Art Coragiulo’s father, Joe, is one of the pioneers portrayed in this summer’s Living History, “They Weren’t All Norwegians,” put on by the Klein Museum on July 3 and 4.
Marlys Jundt has the scripts all ready and so I went out to Prairie Sunset and talked to Bev Coragiulo, Art’s wife. I told her I was doing a Cook of the Week about each of the nationalities featured and I was hoping she or her daughter, Pat Fuhrman, had some family recipes from Art’s side of the family. She apologized because she didn’t bring any recipes with her when she moved, because she doesn’t need to cook out there.
She thought for a minute and then said, “but I do have the clipping of when Art was Cook of the Week” on June 30, 1977.
Bingo! She’s as sharp as a tack and in less than five minutes she had the clipping out and I had struck gold.
Art’s family came from Timber Lake. Art was 21 when he served in WWII, “In every country in Europe.” He and Bev were married in 1948 and for 13 years he worked on the railroad and tended bar in Mobridge, but the pace was too much, and he quit to become a clerk at the post office in 1956. Bev worked at the telephone office and Art didn’t go to work until noon, so he prepared all the noon meals and had the table all set for her, then she prepared the evening meal.
There aren’t too many Italian names around anymore. One from the past is Magnifico, a name from Timber Lake. The father was a railroad worker and the mother and children visited Italy right before WWII. They were forbidden to return to the United States during the war and the oldest son, Michael, was forced to join the Italian army, which resulted in losing his American citizenship. Finally, in 1949, he was able to return. He planned to work for the railroad, start a blacksmith shop and apply to get his American citizenship back. Two of his sisters married while they were in Italy and weren’t expected to return except for visits. (Mobridge Tribune Jan. 6, 1949, front page)
A few others were Berradozzi and Procida. These two men were stonemasons and cement workers who built many lovely fireplaces in McLaughlin. Procida also owned a service station in McLaughlin for a while.
Enjoy Art’s recipes.
By Fay Jackman
Stuffing for Chicken
(Makes enough for 2 chickens)
In mixing bowl combine:
4 eggs (2 eggs for each chicken)
Dash of salt and pepper
1 clove garlic, chopped
1 sprig parsley, chopped
3-5 cups bread crumbs
7 Tbsp parmesan cheese
Take the liver from the chicken, chop it and fry it. Place in bowl with other ingredients. Mix all together and stuff chickens.
Place in roasting pan. Baste in vegetable oil. Place potato slices around them in pan. Top the potato with sliced onion, chopped garlic and parsley and tomato bits as for garnish. Bake.
Serves 5 to 12
1 1/2 lbs lasagna noodles
2 1/2 lbs ground beef (or ricotta)
2 lbs mozzarella cheese
In a saucepan, put 2 tablespoons of cooking oil, onions (about half an onion, thinly sliced) and ground beef. Cook on low flame, stirring until brown and until water evaporates. Pour in two large cans of tomato sauce. Cook slowly for about two hours.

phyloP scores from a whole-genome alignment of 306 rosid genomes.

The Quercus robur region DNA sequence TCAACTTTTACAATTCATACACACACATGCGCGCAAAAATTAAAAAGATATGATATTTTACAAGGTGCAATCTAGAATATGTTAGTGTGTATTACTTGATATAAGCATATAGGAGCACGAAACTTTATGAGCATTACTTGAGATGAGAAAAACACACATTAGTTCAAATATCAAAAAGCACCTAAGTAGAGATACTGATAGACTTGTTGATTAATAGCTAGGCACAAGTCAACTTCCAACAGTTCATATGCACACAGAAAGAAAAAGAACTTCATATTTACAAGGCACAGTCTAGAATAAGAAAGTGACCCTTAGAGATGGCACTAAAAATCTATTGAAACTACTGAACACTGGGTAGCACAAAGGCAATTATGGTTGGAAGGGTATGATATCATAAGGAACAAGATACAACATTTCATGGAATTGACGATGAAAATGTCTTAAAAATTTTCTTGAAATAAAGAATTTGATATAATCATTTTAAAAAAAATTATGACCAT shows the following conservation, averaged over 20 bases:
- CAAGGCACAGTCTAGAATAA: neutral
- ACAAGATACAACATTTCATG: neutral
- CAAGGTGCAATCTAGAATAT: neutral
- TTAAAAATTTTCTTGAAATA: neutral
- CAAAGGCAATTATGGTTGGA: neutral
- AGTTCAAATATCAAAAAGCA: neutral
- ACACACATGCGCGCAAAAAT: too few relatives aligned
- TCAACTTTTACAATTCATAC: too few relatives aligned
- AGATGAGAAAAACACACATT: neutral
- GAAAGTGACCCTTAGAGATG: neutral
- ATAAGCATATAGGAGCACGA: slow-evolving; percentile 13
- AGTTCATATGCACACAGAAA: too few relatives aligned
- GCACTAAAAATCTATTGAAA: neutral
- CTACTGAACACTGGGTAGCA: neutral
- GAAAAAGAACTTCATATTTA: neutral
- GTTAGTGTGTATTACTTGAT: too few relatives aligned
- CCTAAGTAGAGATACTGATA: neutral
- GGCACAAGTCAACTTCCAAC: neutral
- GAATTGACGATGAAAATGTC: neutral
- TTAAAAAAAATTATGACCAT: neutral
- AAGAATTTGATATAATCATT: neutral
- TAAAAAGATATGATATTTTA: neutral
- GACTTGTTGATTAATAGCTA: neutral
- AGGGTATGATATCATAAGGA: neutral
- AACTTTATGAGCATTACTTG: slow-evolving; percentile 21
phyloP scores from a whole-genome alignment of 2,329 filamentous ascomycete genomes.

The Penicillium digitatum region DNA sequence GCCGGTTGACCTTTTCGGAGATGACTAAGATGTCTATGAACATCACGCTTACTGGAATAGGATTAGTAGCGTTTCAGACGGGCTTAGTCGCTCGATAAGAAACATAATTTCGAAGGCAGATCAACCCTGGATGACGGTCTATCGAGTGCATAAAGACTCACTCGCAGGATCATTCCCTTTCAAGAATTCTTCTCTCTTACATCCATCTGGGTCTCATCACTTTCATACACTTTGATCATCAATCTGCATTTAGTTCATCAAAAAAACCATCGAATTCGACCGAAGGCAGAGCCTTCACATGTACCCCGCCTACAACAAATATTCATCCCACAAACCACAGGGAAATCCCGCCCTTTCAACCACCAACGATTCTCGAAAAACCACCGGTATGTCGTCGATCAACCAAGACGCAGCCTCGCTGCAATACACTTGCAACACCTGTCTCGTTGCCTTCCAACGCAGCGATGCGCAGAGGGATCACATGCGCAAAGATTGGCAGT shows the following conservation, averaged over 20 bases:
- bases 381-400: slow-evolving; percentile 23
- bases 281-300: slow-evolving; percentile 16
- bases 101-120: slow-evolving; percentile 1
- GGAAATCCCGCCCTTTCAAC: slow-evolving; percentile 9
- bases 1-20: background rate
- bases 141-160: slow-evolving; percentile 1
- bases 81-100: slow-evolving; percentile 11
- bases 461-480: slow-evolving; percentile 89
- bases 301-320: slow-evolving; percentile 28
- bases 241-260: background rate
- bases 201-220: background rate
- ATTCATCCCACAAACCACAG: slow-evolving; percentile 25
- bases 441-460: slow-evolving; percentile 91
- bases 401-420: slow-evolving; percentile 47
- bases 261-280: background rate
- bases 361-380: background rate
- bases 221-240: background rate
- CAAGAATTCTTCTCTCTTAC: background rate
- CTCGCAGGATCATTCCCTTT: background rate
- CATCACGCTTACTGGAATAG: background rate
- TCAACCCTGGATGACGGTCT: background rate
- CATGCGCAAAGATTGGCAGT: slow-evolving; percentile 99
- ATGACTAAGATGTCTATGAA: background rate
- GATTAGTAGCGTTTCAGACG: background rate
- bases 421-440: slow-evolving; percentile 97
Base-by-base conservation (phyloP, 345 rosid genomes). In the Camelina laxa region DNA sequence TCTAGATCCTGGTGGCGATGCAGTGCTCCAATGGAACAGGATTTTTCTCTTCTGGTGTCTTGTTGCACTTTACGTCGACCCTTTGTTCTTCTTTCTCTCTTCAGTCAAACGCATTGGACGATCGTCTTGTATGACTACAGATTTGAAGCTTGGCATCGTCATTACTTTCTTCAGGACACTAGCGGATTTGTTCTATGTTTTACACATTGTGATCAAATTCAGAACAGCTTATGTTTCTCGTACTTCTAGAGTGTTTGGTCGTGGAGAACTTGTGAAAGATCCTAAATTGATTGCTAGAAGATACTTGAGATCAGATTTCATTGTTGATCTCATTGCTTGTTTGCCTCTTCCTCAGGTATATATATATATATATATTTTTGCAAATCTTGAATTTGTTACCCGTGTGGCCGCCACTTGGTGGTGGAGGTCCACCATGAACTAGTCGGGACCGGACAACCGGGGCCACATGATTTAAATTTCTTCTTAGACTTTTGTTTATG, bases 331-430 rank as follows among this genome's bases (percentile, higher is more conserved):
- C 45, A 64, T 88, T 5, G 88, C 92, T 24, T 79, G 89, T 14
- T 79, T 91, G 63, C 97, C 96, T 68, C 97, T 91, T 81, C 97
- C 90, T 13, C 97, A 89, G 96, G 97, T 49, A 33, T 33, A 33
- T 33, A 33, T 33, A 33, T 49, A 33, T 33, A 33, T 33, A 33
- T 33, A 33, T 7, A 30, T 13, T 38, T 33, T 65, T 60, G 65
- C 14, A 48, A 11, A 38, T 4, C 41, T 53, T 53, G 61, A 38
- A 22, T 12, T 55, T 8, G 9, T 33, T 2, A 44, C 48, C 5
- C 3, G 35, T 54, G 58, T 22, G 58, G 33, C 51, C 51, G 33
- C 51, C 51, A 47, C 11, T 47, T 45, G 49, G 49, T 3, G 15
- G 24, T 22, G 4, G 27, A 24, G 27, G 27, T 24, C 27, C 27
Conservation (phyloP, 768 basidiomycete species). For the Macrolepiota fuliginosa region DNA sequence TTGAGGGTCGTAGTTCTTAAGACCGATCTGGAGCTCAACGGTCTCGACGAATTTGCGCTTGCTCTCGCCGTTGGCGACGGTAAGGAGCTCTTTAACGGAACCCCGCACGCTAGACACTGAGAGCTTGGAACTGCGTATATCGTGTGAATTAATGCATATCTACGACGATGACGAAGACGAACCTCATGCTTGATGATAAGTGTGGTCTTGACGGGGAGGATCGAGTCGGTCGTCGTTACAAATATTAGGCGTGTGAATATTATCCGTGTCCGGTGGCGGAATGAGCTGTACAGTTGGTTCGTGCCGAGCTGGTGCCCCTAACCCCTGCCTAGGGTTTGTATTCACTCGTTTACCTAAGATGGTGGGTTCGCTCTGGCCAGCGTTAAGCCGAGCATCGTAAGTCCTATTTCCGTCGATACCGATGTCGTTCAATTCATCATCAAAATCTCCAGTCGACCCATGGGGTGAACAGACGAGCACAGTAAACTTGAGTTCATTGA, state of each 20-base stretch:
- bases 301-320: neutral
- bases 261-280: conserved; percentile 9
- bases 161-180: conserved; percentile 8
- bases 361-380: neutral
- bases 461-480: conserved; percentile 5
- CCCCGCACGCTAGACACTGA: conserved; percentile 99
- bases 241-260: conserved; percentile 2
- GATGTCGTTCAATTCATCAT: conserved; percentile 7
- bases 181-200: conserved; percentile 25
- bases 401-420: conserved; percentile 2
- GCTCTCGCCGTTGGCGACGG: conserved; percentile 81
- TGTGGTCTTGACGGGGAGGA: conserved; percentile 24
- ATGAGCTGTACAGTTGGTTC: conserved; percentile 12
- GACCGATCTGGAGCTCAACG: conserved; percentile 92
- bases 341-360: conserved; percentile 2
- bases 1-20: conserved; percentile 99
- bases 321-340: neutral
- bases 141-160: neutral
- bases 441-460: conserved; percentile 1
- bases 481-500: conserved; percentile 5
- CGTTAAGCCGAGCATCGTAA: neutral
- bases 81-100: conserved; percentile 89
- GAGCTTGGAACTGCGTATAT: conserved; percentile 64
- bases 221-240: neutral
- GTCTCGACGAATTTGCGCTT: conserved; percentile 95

In a separate pot, boil water for noodles. Cook the noodles for a short time (They should be undercooked). Strain noodles and keep in strainer.
In a large rectangular pan, place a layer of tomato and ground beef sauce, then a layer of noodles, beat two eggs and pour over noodles for third layer, next a layer of sliced or chopped mozzarella. Repeat all the steps again beginning with another layer of tomato and ground beef sauce. When everything is used up, end with noodles topped with sauce and mozzarella.
Bake in oven at 400 degrees for 45 minutes to one hour. Test for doneness by inserting a fork. When the fork comes out clean it is done.
2 lbs hamburger (lean ground beef)
1 cup parmesan cheese
2 to 4 cloves of chopped garlic
1/3 cup bread crumbs
salt and pepper to taste
Mix all ingredients together and form into balls.
In large saucepan over medium heat, put l medium can of tomatoes, l can of water, salt and pepper to taste, 1 12-oz can of tomato paste, pinch of parsley flakes, pinch of garlic salt, pinch of oregano, and pinch of dry onion flakes or 2 tablespoons of fresh chopped onions. Add catsup to thicken. Cook 30 minutes, then add meatballs and simmer from 2 to 4 hours.
Sauce can be served with your choice of spaghetti or any pasta.
1 medium eggplant, pared and cubed
1 1/4 cups rich round cracker crumbs (may substitute Pepperidge Farm dressing or 20 soda crackers)
1 1/4 cups (5 oz) shredded mozzarella (may substitute sharp American cheese)
2 slightly beaten eggs
2 tablespoons snipped parsley
2 tablespoons sliced green onion
1 clove garlic, minced (2 tsp minced dry garlic)
1/2 tsp salt
1/8 tsp pepper
2 Tbsp cooking oil
In covered saucepan, cook eggplant in boiling water until tender, about 5 minutes. Drain very well and mash. Stir in crumbs, cheese eggs, parsley, onion, garlic, salt and pepper. Shape into 8 patties about 3 inches in diameter. Cook in hot oil about 3 minutes on each side until golden brown. Makes four servings.
1 large eggplant, cut in half, spoon out “flesh” cook for 10 minutes. Drain well, add:
1/4 cup parmesan cheese
Pinch of garlic salt
Salt and pepper to taste
1/2 small fresh onion, chopped
1 small can tomatoes
1/4 lb lean ground beef
Mix all ingredients well and spoon back into shells. Place in baking dish with about 1/2-inch of water. Bake uncovered in 325 degrees oven for about 1 hour. Use the parmesan cheese as topping. Serves 6.